One month. I have one month left to prepare for the Olympic Day weightlifting competition that I signed up for in a desperate attempt to motivate myself to get back into the gym after having my second baby in two years.
So far, it’s going as good as can be expected. I have a lot of technique to work on and each week I make small, but purposeful changes that I hope will get me to the heavier weights. Right now, I’m hoping to nab a 90-pound snatch and a 110-pound clean and jerk. That may be a bit out of my reach right now, but we will see in a month.
I’m also almost to my goal weight — five pounds to go. I’m well on track to achieve this goal with all of the post-partum hair loss and if I can get to my magic number, I’ll be able to enter my competition in a lower weight class.
I’ve been doing a lot of reflection about why this is so important to me and I’ve come to one decisively true conclusion: I’m being completely selfish.
Since becoming a mother the first time around I learned pretty quickly (and wasn’t surprised) that my kids are now the center of attention. I get it. They are super cute and funny and it is amazing watching them learn new things. I’m old news and that’s fine by me… for the most part.
See, I used to be a fun, interesting person (or at least I think I used to be). I was a civilian journalist for the U.S. Army and I got to cover badass trainings with explosive ordnance and infantry units. I used to be a rock climber and write for extreme sports publications, including Climbing magazine and CrossFit media. I did Spartan races and climbed 14ers and snowboarded.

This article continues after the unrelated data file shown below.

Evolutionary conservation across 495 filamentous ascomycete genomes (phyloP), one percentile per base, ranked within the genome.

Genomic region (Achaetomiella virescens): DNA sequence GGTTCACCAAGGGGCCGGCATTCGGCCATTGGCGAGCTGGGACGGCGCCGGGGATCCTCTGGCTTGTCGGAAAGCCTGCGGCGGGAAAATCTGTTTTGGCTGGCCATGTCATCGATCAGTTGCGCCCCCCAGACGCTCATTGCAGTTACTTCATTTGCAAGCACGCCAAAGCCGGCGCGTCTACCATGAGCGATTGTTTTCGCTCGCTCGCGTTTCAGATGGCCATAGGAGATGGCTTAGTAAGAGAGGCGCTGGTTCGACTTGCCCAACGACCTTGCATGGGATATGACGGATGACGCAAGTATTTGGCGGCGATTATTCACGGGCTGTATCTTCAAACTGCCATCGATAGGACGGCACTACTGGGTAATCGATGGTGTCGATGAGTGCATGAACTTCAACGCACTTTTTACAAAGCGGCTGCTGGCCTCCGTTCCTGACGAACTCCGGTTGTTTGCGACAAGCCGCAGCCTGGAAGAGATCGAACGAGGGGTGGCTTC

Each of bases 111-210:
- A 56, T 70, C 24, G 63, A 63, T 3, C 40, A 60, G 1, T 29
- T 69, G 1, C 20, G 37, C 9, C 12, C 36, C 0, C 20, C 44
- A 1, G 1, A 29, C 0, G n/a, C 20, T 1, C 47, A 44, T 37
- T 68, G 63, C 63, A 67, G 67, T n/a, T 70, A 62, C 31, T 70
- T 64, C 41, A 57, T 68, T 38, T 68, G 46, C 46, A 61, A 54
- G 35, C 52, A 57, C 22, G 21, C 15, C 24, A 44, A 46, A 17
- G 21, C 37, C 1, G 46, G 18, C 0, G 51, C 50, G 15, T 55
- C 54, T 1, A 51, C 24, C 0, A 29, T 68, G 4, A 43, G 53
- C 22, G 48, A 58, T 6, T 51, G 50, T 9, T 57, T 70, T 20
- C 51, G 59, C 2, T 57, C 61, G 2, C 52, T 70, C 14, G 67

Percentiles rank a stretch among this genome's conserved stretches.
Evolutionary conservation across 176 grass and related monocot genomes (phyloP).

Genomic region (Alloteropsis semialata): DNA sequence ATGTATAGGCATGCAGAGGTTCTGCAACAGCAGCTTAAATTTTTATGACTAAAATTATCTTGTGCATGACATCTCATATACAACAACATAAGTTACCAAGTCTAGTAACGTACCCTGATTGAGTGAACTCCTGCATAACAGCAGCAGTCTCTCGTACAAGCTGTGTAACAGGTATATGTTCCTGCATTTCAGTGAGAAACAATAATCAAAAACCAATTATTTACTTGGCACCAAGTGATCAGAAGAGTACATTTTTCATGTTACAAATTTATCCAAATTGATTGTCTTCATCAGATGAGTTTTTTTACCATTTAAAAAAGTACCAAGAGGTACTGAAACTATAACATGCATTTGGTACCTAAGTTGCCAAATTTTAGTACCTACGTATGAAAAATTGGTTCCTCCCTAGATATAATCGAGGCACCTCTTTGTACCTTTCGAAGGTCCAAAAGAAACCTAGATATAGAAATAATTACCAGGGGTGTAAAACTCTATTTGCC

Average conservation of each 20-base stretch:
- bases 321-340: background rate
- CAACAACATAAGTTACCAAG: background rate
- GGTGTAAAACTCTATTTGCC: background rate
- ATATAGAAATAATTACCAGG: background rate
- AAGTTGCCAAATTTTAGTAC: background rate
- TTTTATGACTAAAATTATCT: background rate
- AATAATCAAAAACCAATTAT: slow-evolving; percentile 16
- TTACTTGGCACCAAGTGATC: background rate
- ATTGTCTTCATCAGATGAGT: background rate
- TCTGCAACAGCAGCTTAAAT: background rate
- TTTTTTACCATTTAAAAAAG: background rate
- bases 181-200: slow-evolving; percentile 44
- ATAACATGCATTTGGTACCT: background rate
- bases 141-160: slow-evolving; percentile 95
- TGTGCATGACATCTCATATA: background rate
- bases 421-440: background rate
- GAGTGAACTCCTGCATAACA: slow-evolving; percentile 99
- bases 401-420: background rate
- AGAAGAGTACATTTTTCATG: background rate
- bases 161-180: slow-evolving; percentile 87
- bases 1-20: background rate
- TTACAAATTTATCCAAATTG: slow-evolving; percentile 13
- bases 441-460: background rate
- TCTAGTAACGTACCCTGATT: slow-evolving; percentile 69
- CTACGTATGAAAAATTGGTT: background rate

And now I watch Daniel Tiger and Elmo.
Don’t get me wrong, I absolutely love my life, my husband, and my girls, and I wouldn’t trade it for anything. But sometimes I miss the adventure and the adrenaline from pushing myself to exhaustion (no, exhaustion from being up all night with a newborn doesn’t count). I miss the sweat. I miss tearing up my hands on rock. I miss being so sore I can hardly lift my congratulatory beer.
So in some way going back to weightlifting so aggressively and signing up for this competition is a way for me to reclaim that past me. And that is self-centered and only goes to serve my ego. I know this and I should probably apologize for it. But I don’t want to. Instead, I justify it.
I tell myself I’m modeling positive behavior for my girls — setting goals, working hard to meet those goals, and putting myself outside of my comfort zone in order to grow as a person. The reality is they’re barely 2 years old and 3 months old and all they know is mom isn’t there.
It’s tough battling that mom guilt. On the one hand, I’m only away from them a few hours per week; and they are typically with their father for that time (which, personally, I think is great for everyone). But on the other hand, they are only this young once and before I know it, they won’t need me at all.
I know, ultimately, we are all better for it. It’s good for them to be with other adults (mostly their dad) while I get some alone time. And I’m a much happier mom after getting in a solid workout. However, future competitions may have to sit on the back burner.